Close this search box.

Top 4 books to Add to Your Student’s Summer Reading List (and Maybe Yours, Too)!

Summer’s just around the corner, which means it’s time to break out the sunscreen, put on your sandals, and start building your summer reading list.

With so many great reads out there, it can be hard to choose. But you’re in luck! We’ve curated a list of teacher-approved picks that’ll keep your student turning the page all summer long. Plus, all of our recs touch on important topics like social justice, identity, and inclusion—because the challenges that face our community never take a break, and summer is another chance to engage in meaningful ways. 

Don’t forget: reading along with the kids in your life can be an incredible way to boost their reading skills and launch great discussions. And as the young readers you know get older, you may find that you can enjoy their books as much as they do—check out #3 and #4 on our list for those longer books that adult readers will love, too. 

But wait, there’s more!

Each one of these books will be included in Give901’s Summer Learning Kits, complete with learning tools and STEM activities to keep low-income students learning all summer long. Learning regression over summer break is a big challenge for all kids.

For children in under-resourced communities in Memphis, Give901 works to provide Summer Learning Kits so the need for a book doesn’t hold our students back.

This second grader is holding Ron’s Big Mission by Rose Blue. As you think about what you’ll read this summer, consider also putting books in the hands of Memphis students by donating a Summer Learning Kit. Your donation will help us go the distance for our local learners.

This summer’s gonna be one for the books, so let’s get reading:

1. The Name Jar by Yangsook Choi | Reading level: grades: K – 2

Shout out to the students who joined us at the Binghampton Development Corporation for pizza, books and a fun afternoon! This Kindergartner is holding The Name Jar by Yangsook Choi.

On top of being a new kid at school, Unhei is worried her classmates won’t be able to pronounce her Korean name. Instead of introducing herself on day one, she announces she will choose a name by the following week—out of a jar of suggestions from her classmates. After one of her classmates discovers her real name and its special meaning, Unhei is encouraged to choose her Korean name and helps everyone pronounce it—Yoon-Hey.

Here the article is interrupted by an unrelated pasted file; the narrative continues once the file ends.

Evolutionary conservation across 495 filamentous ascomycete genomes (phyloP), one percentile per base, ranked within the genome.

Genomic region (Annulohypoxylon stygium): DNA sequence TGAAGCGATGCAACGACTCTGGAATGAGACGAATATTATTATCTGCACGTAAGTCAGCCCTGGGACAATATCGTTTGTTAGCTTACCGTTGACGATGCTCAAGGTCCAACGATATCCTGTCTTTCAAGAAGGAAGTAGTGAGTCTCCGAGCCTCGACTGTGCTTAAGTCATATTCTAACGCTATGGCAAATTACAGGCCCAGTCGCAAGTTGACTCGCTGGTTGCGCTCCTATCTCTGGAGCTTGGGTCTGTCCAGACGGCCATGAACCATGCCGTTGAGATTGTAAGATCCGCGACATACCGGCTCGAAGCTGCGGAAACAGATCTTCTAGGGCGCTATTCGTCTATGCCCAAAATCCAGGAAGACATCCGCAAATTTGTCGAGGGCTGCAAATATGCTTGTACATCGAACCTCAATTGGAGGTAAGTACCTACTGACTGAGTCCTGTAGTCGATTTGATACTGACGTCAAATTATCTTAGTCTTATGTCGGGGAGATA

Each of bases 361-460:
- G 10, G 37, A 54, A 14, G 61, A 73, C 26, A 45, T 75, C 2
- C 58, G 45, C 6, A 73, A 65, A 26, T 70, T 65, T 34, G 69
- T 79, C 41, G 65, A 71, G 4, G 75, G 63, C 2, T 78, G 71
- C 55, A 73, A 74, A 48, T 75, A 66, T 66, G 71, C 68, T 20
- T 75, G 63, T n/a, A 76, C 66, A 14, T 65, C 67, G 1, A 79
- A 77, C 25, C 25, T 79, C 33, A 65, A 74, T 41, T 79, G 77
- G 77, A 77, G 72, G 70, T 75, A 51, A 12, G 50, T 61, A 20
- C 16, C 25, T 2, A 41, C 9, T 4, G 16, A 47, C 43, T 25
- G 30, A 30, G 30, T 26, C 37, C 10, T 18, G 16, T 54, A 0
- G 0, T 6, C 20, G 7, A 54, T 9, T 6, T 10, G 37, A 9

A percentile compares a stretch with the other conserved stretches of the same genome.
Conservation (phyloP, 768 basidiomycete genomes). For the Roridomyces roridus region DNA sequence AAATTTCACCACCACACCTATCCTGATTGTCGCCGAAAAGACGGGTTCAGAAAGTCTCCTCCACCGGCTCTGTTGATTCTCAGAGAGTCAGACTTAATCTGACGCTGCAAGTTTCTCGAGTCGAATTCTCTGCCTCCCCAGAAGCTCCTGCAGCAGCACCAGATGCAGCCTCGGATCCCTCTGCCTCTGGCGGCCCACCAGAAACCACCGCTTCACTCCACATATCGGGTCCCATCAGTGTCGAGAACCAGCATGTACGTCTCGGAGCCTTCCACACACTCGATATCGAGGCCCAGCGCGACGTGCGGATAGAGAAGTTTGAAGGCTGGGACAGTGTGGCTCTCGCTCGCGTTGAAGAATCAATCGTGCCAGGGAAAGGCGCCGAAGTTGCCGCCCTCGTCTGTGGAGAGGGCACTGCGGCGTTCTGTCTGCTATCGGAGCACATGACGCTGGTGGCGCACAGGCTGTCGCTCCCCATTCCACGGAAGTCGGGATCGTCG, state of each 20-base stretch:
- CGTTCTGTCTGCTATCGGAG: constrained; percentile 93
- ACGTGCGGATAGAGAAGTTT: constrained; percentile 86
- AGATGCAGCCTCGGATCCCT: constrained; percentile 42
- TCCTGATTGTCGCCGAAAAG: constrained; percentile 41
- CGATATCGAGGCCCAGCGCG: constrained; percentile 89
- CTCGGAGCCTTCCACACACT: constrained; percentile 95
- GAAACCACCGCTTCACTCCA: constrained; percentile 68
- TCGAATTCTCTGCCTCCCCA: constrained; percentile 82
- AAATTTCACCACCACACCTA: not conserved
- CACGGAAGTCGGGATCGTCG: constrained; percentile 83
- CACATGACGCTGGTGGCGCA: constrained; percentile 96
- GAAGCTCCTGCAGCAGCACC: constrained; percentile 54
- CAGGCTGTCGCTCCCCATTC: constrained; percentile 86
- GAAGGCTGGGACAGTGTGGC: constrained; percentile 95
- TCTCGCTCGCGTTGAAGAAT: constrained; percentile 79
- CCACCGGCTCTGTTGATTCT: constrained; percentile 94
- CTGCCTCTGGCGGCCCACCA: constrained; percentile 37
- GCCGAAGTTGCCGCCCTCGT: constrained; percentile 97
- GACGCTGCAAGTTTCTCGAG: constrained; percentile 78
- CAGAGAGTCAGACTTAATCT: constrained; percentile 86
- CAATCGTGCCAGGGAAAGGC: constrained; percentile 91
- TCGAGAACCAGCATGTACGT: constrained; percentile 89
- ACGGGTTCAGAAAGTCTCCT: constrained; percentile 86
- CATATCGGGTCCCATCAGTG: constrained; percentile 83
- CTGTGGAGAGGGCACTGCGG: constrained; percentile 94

Purchase here: novel. | Amazon 

2. Ron’s Big Mission by Rose Blue | Reading level: grades 3 – 5 

This second grader holds Ron’s Big Mission by Rose Blue

Nine-year-old Ron loves going to the Lake City Public Library to look through all the books on airplanes and flight. Today, Ron is ready to take out books by himself. But in the segregated world of South Carolina in the 1950s, Ron obtaining his own library card is not just a small rite of passage—it is a young man’s first courageous mission. Here is an inspiring story, based on Ron McNair’s life, of how a little boy, future scientist, and Challenger astronaut desegregated his library through peaceful resistance.

Purchase here: novel. | Amazon 

3. As Brave as You by Jason Reynolds | Reading level: grades 6 – 8

This fifth grader is holding As Brave as You by Jason Reynolds.

In this “pitch-perfect contemporary novel” (Kirkus Reviews, starred review), award-winning author Jason Reynolds explores multigenerational ideas about family love and bravery in the story of two brothers, their blind grandfather, and a dangerous rite of passage.

Purchase here: novel. | Amazon

4. Dear Martin by Nic Stone | Grade level: 9 – 12

The BDC summer intern, David, is holding Dear Martin by Nic Stone.

Raw, captivating, and undeniably real, Nic Stone boldly tackles American race relations in this stunning #1 New York Times bestselling debut about a boy who turns to Dr. Martin Luther King Jr. for answers when faced with modern injustice.

Purchase here: novel. | Amazon

Share Article:

More Articles